Wednesday, August 17, 2016

Heath Holland On...Canadian Pacific / The Cariboo Trail

by Heath Holland
Kino Lorber brings us two newly-restored Canadian westerns featuring Randolph Scott. Let’s take a closer look, eh?

It’s a great time to be a fan of Randolph Scott. Or maybe more accurately, it’s a great time to DISCOVER Randolph Scott. The actor starred in over 100 films—around 60 of them being westerns—but many of them have been very hard to see until recently. In the past year alone, no less than 15 Randolph Scott westerns that were previously out of print, trapped on VHS, or languishing in public domain hell have been rescued and released to eager western film collectors. Two of these are 1949’s Canadian Pacific and 1950’s The Cariboo Trail, the products of a lengthy restoration project that finds these two movies looking better than possibly even their original theatrical run.

Both films were produced by Nat Holt and directed by Edwin L. Marin, the man behind the 1938 version of A Christmas Carol as well as the 1944 John Wayne film Tall in the Saddle. Randolph Scott and Edwin L. Marin collaborated on seven films, with six of them being made between 1949 until 1951 when Marin passed away unexpectedly. Both of these movies were filmed on 35mm using a method called Cinecolor, which was a cheap color-filming technique that primarily registered a limited palate of blues and reds. It was a short-lived format that was quickly abandoned in favor of more accurate methods that became cheap enough for B-films to utilize during the 1950s.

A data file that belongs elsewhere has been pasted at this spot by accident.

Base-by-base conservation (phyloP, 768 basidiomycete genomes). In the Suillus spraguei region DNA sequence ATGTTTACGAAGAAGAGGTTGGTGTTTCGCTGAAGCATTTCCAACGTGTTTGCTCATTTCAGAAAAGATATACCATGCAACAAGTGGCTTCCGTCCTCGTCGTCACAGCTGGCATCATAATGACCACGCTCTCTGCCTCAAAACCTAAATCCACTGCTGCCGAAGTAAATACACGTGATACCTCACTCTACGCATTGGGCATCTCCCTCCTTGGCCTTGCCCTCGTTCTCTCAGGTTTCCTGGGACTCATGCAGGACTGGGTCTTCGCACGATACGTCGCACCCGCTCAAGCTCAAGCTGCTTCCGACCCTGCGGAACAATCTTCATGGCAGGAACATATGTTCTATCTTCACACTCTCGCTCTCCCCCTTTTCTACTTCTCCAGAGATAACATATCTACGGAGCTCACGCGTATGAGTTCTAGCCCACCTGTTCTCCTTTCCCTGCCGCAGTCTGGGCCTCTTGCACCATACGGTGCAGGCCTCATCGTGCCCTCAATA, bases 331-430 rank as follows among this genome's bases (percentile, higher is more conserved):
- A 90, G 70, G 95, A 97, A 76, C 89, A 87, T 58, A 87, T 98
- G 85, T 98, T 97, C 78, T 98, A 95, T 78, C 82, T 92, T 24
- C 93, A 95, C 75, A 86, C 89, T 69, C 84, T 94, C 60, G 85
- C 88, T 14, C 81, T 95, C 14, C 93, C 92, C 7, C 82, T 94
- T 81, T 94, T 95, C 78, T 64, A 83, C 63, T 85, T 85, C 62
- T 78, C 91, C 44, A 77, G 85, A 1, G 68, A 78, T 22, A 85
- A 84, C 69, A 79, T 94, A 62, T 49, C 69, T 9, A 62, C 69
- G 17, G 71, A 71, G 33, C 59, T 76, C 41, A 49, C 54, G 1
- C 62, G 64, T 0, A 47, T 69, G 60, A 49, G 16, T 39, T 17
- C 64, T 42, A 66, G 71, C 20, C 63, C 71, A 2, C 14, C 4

Both films are solid double-feature fare. Canadian Pacific tells a fictionalized story about the early days of the Canadian railroad as it spread across the frontier and into the Canadian Rockies. Randolph Scott plays a Railroad scout who is trying to find a pass through the mountains so the railroad can continue its expansion westward. He encounters corrupt railroad employees, angry natives, and trappers who would rather see him dead than see their wilderness developed into towns. Along the way, Scott balances the affections of both a prim and proper doctor (Jane Wyatt, Father Knows Best, Gentlemen’s Agreement) and a plucky frontier girl (Nancy Olson, Sunset Boulevard). This still feels very much like an old-fashioned movie, with very standard characterization and some of the staccato line delivery that typified the Golden Age of Hollywood.